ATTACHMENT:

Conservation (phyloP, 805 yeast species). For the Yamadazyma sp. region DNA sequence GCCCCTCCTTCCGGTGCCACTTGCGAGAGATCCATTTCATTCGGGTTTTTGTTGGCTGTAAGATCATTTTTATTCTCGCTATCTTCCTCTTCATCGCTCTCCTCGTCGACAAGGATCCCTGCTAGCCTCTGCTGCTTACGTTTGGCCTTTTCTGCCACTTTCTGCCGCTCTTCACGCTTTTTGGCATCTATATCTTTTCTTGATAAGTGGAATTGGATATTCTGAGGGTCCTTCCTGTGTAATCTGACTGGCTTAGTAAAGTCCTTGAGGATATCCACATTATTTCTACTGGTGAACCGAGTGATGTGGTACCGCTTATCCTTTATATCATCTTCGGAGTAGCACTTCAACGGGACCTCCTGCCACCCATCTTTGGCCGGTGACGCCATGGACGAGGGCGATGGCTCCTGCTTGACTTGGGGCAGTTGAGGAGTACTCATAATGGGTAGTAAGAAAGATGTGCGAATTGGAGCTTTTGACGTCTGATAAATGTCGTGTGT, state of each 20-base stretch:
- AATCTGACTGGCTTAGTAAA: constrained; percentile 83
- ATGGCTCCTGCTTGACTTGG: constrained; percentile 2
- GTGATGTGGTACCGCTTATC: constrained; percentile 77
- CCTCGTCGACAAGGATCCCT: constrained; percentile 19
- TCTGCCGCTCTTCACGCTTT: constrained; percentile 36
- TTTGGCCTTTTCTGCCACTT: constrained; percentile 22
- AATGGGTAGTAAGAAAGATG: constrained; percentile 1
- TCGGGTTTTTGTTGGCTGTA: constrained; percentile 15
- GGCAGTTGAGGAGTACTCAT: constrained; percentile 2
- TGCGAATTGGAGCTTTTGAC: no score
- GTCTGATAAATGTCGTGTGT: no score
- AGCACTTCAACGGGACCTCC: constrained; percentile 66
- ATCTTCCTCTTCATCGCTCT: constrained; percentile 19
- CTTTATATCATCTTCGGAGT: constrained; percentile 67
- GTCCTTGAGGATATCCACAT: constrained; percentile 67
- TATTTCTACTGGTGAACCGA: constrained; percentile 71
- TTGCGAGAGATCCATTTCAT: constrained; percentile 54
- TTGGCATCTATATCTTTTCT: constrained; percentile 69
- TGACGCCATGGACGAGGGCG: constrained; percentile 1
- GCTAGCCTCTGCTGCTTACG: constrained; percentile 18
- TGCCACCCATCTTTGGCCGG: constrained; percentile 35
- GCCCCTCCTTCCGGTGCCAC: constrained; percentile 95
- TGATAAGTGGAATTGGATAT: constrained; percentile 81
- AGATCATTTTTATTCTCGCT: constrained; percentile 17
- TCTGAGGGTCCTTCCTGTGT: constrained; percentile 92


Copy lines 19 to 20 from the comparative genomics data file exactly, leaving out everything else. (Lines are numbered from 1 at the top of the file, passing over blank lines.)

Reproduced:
- TTGGCATCTATATCTTTTCT: constrained; percentile 69
- TGACGCCATGGACGAGGGCG: constrained; percentile 1